At the same time, the ramped up Cold War – and the frequency of US military adventures and assaults on other smaller countries – render it advisable to also ramp up the USA’s prevailing paranoia while trying to polish the image of US diplomacy, leadership and supposed commitment to peace.

And what better way to do that under capitalism than by flooding TV screens with series extolling the exploits of US intelligence agencies? Series like 2014’s The Americans, a Cold War saga about typically devious deep-cover Soviet spies living in Virginia in the 1980s, written by former CIA officer Joe Weisberg. As with the earlier FBI, every script for The Americans had to be vetted by the CIA prior to production.

Or there’s State of Affairs with Katherine Heigl as a CIA analyst who briefs the President. The executive producers of that series, Rodney Faraon and Henry Crumpton, are both former senior CIA officials who happily agreed to show the CIA’s Publications Review Board detailed outlines of not just that series but every dramatic project they are developing for television.

Other Intelligence Agency-themed series and movies include Covert Affairs, which ran for five seasons, the more recent series Allegiance, and the movie Fair Game, based on CIA operative Valerie Plame’s covert activities. She later served as a consultant on both Covert Affairs and the series Persons of Interest.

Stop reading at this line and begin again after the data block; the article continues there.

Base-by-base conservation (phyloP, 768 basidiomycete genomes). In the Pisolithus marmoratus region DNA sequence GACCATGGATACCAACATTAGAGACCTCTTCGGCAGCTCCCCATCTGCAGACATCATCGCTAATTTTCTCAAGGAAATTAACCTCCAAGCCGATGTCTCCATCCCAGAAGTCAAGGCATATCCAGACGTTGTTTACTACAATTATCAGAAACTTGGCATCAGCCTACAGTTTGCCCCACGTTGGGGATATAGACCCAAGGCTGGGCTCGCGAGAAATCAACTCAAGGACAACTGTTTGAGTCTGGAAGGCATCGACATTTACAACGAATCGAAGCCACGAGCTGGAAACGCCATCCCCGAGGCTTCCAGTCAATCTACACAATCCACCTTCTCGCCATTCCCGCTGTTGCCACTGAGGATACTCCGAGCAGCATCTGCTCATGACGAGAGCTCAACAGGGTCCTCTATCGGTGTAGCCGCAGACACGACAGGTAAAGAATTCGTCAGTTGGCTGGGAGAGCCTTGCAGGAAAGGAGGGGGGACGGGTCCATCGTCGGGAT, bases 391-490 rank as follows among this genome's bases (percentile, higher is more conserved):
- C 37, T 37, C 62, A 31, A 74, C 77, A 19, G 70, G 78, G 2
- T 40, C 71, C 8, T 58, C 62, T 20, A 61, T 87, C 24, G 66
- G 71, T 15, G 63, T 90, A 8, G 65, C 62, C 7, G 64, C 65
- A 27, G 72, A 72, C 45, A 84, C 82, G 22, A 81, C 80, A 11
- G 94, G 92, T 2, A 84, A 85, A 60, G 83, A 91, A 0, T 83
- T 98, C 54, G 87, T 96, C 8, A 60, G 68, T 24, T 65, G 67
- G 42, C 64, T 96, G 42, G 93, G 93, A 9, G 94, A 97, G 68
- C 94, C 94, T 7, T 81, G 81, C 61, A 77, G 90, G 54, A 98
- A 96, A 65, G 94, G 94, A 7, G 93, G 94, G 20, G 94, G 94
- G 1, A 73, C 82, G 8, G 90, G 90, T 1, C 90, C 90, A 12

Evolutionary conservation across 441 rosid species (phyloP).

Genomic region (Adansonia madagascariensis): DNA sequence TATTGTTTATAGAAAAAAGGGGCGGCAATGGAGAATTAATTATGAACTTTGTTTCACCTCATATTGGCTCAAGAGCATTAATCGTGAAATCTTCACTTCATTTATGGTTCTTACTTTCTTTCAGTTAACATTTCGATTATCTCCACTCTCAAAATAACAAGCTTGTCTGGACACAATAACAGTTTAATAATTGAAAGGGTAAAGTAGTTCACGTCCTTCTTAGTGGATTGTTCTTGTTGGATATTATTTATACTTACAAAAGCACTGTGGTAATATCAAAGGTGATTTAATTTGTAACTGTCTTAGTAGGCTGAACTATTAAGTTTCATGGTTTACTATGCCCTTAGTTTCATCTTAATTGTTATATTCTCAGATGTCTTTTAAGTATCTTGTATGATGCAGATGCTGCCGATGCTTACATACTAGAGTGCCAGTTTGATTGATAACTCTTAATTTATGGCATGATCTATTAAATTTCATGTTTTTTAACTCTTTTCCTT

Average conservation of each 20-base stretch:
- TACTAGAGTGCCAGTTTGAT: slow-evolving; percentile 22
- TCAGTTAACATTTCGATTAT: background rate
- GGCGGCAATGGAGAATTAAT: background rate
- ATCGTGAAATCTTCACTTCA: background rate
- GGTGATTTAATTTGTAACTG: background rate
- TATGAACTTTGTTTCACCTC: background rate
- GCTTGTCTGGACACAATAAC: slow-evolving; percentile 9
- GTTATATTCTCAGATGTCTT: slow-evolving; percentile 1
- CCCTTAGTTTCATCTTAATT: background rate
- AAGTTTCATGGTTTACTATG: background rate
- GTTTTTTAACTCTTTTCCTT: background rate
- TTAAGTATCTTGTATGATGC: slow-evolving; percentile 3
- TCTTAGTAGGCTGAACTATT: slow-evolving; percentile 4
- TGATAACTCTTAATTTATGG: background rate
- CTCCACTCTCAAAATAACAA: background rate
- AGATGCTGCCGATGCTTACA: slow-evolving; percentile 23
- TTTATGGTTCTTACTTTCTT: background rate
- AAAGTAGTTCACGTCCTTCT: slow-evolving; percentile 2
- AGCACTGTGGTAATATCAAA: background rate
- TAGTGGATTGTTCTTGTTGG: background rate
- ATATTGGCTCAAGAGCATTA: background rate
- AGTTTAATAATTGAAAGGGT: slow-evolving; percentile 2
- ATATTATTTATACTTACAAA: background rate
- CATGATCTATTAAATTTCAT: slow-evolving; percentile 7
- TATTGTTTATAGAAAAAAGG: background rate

Another series extolling the fictitious exploits of the CIA is the Claire Danes/Mandy Patinkin starrer Homeland which, like the others, has creative involvement of former CIA staffers. To ensure the right message gets put to air, former CIA operatives and people engaged in writing the spy-themed series have all-day “consulting” sessions in which the writers are briefed on such typical CIA activities as “espionage, disinformation, counterintelligence and cyber-terrorism”, in the words of former CIA deputy spymaster John MacGaffin, who is a “consultant” on the series.

There is genuine drama to be had from the real exploits of intelligence officers, but not divorced from what they are fighting for. CIA officers’ activities are concerned with preparing for or actually facilitating wars, carrying out assassinations, overthrowing elected governments, promoting and funding terrorism and reducing populous cities to rubble.

Truly the stuff of drama! But whether the resulting program is a powerful indictment of the abuse of democratic rights for power and profit or a paean of praise for those who would destroy democracy is a question of how the program presents its point of view.

And they all have a point of view, even the ones that pretend not to. Nothing is “non political”.

As Lenin observed, “no politics” means bourgeois politics.

The use of culture – whether a literary tome or a pop-culture TV show – to aid and abet the ruling class assault on our democratic rights and to make that assault socially acceptable is frankly odious. Something else we can chalk up to capitalism.